In one of the slower Januarys in recent memory, it took a while to settle on two worthwhile pop releases, with Sharon Van Etten the least stable of the pair.
Better Oblivion Community Center – Better Oblivion Community Center
I know community centers in Hialeah with better names, but the featureless moniker is a stealth move. Coner Oberst, who hasn’t released an album that’s caught my ear since 2008, and Phoebe Bridgers, late of the worthwhile boygenius, collaborate on a project that strives for and occasionally matches the robust anonymity of an early sixties song factory. She isn’t yet Oberst’s match as an artist – her debut Stranger in the Alps strummed too close to friction-free seventies singer-songwriter fustiness – but she’s a strong harmonist. At its worst the album’s modest tunecraft set to typical alterna-folk arrangements creeps into somnolence; the too on-the-nose “Exception to the Rule” is a mortifying synth ‘n’ sequencer experiment that I expect from Grandpa Stephen Malkmus. Proclaiming their fealty to what they call “little moments of purpose,” they eulogize dead friends and L.A. Representing the former is “Forest Lawn,” apparently about a queer friend who sang “Que Sera, Sera” with “a straight face” and has vanished from their lives, perhaps beneath a few feet of sod. The strongest song uses Dylan Thomas as a Trojan Horse for a world where it’s easy for a person to “grow greedy with this private hell.”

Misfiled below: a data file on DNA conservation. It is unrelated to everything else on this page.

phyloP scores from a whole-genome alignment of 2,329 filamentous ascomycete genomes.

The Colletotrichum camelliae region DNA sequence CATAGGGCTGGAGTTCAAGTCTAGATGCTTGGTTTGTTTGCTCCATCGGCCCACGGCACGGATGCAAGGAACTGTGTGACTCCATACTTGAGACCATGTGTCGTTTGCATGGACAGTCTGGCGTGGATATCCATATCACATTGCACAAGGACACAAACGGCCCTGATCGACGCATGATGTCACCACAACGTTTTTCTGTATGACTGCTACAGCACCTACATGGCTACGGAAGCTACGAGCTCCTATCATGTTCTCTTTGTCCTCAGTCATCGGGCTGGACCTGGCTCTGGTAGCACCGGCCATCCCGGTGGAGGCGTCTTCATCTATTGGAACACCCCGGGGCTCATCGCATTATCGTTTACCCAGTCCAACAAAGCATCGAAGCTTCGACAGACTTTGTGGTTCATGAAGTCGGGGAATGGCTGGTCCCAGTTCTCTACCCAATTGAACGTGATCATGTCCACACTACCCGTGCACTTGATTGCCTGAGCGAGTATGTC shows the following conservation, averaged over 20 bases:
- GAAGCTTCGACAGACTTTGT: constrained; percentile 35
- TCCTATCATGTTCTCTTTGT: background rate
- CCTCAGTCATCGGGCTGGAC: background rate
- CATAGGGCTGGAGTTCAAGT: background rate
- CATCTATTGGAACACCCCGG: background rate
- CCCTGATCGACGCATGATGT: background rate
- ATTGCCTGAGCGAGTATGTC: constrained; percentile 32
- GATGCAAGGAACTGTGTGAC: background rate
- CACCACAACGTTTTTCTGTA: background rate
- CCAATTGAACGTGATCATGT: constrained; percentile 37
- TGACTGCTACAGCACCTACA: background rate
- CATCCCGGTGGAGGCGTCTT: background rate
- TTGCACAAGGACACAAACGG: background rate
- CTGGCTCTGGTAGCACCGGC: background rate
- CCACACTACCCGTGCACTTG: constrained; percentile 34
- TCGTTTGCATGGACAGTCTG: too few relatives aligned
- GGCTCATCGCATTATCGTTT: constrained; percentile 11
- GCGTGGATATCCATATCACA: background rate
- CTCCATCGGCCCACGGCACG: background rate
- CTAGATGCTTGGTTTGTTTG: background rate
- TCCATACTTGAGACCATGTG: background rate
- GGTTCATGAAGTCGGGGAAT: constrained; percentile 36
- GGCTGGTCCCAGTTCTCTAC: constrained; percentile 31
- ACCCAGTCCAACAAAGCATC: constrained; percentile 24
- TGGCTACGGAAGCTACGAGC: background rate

Sharon Van Etten – Remind Me Tomorrow
“Seventeen” is the scariest evocation of adolescence in years, written from the point of view of a person far enough away to know she barely escaped yet old enough to get a high off the anxiety. The arrangement — distorted guitars cawing like seagulls over a piano — is built to match. On Sharon Van Etten’s fifth album, John Congleton behind the board signals the New Jersey singer’s commitment to an aura boldness that singer-songwriters often confuse for clarity; no matter how well-etched the electronics on “Jupiter 4” Van Etten doesn’t resonate beyond a gothic rewriting of Beach House. Opener “I Told You Everything” is also too tentative. So maybe she had the right idea: boldness is clarity. Shouting lustily about “hands” over an arpeggio and Congleton’s mixing board manipulations, confronting the self she abandoned when going home again in “Comeback Kid,” spitefully calling out the jerks reliving “loves past” in “No One’s Easy to Love” — these tracks present an adult who has scores to settle and for whom anger is an energy. For the Van Etten of Remind Me Tomorrow, adulthood brings no serenity.